By Raymond Beegle
Photo credit: Ken Howard, the Metropolitan Opera
Things continue to change in the second year of the new regime at the Metropolitan Opera House. There is more life, there is a larger public, and enthusiasm has increased The new general director seems to know very well the ins and outs of the advertising world which packages and sells everything from detergents to politicians, and has used his skill to produce these results. If we include in the packaging category stage sets and design, it must be said the the standard is very high for Roméo et Juliette, as the visual aspect of this production is an elegant and evocative combination of surrealism and Renaissance forms that filled this viewer’s eyes with wonder and delight. The consumer, however, has come to find that sometimes packaging is of better quality than the product at issue, which is, in this case -first and last - singing.
The singing in this production was not on a consistently high level. By far the finest performance was delivered by Anna Netrebko, who has grown in technical skill and vocal opulence since this listener heard her approximately ten years ago when she was a light and agile coloratura in a Saint Petersburg production of Russlan and Lyudmlla. The voice has grown, and has perhaps overgrown the vocal dimensions of Juliette. Although the fioritura passages were generally clean, they were not sung with quite the ease one remembers in the earlier stages of her career. The present increase of vocal weight served well however in the extended dramatic finale to Act IV in which she summons the courage to drink the sleeping potion given her by Friar Laurence. It was a profound and breathtaking outpouring of sound and wonderful collaboration of heart and mind.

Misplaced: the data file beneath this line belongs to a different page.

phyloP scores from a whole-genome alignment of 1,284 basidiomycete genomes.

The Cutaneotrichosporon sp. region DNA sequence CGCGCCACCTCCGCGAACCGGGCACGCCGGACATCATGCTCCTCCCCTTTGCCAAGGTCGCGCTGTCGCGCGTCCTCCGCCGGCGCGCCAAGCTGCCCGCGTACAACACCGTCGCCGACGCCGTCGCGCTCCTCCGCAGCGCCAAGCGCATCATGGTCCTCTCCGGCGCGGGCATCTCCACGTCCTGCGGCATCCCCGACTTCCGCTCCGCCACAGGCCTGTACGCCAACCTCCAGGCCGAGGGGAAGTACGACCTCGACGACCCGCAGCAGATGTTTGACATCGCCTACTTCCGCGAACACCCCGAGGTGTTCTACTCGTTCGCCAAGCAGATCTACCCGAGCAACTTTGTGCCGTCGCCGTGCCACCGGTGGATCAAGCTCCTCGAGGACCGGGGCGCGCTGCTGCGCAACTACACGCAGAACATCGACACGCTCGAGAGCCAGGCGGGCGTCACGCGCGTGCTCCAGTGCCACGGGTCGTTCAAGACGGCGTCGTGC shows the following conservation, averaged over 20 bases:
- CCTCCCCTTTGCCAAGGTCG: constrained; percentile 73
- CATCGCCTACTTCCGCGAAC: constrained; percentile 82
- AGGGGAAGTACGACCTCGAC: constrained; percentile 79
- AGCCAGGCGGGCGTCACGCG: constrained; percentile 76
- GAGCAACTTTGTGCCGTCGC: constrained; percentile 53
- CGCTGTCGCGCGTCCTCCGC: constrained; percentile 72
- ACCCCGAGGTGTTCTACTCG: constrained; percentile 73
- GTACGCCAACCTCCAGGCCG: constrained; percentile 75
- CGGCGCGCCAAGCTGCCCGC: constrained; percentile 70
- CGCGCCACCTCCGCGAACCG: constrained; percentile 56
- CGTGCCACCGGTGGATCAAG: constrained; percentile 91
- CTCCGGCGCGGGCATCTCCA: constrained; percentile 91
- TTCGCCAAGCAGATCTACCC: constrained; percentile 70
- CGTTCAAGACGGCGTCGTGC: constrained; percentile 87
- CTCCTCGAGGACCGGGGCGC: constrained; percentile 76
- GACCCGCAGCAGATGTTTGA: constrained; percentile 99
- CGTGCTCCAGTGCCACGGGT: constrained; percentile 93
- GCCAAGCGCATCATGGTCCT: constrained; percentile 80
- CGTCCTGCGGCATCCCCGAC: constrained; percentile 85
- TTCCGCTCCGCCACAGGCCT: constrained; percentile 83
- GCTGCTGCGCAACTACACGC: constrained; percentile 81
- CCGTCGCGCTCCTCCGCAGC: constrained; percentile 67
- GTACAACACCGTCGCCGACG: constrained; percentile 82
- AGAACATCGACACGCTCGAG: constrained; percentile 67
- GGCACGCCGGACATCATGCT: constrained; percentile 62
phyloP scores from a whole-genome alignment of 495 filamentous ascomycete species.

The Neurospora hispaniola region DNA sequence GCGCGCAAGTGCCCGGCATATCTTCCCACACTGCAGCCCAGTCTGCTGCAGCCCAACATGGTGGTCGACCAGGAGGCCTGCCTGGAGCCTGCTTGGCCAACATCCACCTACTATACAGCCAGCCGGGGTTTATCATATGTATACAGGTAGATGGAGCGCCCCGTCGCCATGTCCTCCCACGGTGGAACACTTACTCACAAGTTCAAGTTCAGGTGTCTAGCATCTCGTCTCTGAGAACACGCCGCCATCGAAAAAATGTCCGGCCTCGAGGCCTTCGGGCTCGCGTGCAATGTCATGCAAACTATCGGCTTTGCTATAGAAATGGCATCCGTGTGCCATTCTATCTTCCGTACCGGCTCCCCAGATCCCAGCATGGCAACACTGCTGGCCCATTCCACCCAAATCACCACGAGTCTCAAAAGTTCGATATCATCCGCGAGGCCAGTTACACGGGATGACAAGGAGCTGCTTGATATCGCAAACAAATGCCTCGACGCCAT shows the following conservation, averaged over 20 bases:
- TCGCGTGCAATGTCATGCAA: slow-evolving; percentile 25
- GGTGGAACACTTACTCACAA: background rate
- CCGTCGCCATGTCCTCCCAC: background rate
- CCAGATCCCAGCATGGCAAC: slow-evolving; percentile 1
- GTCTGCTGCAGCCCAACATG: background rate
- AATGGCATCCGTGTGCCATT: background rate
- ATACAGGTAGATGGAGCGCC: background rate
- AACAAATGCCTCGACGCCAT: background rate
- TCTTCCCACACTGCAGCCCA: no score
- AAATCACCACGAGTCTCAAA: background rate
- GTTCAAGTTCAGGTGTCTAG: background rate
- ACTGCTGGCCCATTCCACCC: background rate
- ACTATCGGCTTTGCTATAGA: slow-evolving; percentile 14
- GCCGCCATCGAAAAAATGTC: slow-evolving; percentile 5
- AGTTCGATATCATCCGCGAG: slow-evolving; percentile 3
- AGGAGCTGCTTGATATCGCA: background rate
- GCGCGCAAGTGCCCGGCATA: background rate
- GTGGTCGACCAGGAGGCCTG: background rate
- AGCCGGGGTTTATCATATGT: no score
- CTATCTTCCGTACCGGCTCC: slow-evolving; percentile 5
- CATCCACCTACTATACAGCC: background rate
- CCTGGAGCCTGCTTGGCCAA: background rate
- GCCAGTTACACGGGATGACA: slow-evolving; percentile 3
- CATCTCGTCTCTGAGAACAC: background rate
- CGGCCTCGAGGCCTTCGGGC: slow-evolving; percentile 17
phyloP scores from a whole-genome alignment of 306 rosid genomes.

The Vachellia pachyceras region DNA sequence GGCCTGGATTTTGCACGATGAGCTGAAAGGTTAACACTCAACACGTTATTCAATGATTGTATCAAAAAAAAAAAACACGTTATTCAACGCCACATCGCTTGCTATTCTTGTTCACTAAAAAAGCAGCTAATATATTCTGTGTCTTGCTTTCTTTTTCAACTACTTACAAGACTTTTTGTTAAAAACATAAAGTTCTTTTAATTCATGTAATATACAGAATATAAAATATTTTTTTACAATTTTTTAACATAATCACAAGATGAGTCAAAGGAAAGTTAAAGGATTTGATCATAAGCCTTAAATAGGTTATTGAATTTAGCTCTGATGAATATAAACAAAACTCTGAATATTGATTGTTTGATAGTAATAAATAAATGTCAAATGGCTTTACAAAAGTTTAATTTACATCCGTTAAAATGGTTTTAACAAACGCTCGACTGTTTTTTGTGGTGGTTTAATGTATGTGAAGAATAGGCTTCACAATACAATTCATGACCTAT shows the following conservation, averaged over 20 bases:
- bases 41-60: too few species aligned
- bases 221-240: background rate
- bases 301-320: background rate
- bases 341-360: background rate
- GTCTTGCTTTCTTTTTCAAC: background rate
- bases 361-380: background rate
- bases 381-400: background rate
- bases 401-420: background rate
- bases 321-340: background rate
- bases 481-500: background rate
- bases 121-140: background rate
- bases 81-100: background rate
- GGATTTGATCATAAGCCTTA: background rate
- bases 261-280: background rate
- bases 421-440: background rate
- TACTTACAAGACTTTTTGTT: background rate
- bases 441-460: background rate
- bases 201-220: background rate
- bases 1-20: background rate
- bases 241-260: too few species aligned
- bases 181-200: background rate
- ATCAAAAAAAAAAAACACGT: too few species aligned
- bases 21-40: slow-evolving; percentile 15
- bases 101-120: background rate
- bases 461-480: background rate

Roberto Alagna, the Roméo, did not display this caliber of artistry. Although he is as handsome as she is beautiful, (perhaps another indication of packaging), the consequences of relentless vocal tension are already undermining what had been a rather beautiful instrument. His middle range, which suffers especially, has become increasingly strident, and his tops, although they are at times thrilling, do not seem to have much to do with the rest of the voice. Both Alagna and Netrebko act quite convincingly, but it was embarrassing to witness the very poor taste they exhibited in their free floating marriage bed. Perhaps the stage director asked them to behave like “adult video” stars, but it certainly did not reflect the sumptuous music, and only drew titters from the audience.
Aside from Isabel Leonard, as Stéphano, and Marc Heller, as Tybalt, who delivered their cameo arias with elegance and gusto, the supporting presented was a sad tale of vocal troubles and poor acting. By contrast, a highlight of the evening was the brilliant singing of the Metropolitan Opera Chorus, especially in the prologue, which was a paragon of solid intonation and superb style. Style, however, was a different matter from the orchestral standpoint, where echoes of verismo emanated from the baton of Placido Domingo. Compared to the performances of Andre Cluytens and Georges Pretre, the elegance and lyric grace of Gounod’s music were greatly diminished under Maestro Domingo’s leadership, although he generated a considerable amount of excitement. He has not yet found a means of drawing a homogeneous sound from the brilliant musicians of this orchestra. The strings, woodwinds, and brass, generally lacked a clear ensemble ring within their individual sections, and consequently there was no overall ensemble in the tutti passages. Even so, the orchestra’s innate beauty of tone and dramatic thrust are always more or less in evidence no matter who stands on the podium.
Despite many shortcomings, the power of the music itself, the brilliant performance of Netrebko, and the superb Metropolitan Chorus and Orchestra created much magic and carried the evening which ended with cheers, some deserved, some not.
Raymond Beegle is Contributing Editor of Opera Quarterly, has written for Fanfare Magazine, the Classic Record Collector (UK), and also appeared on The Today Show (NBC) and Good Morning America (CBS). As an accompanist, he has collaborated with Zinka Milanov and Licia Albanese. Currently Mr. Beegle serves on the faculty of Manhattan School of Music in New York City.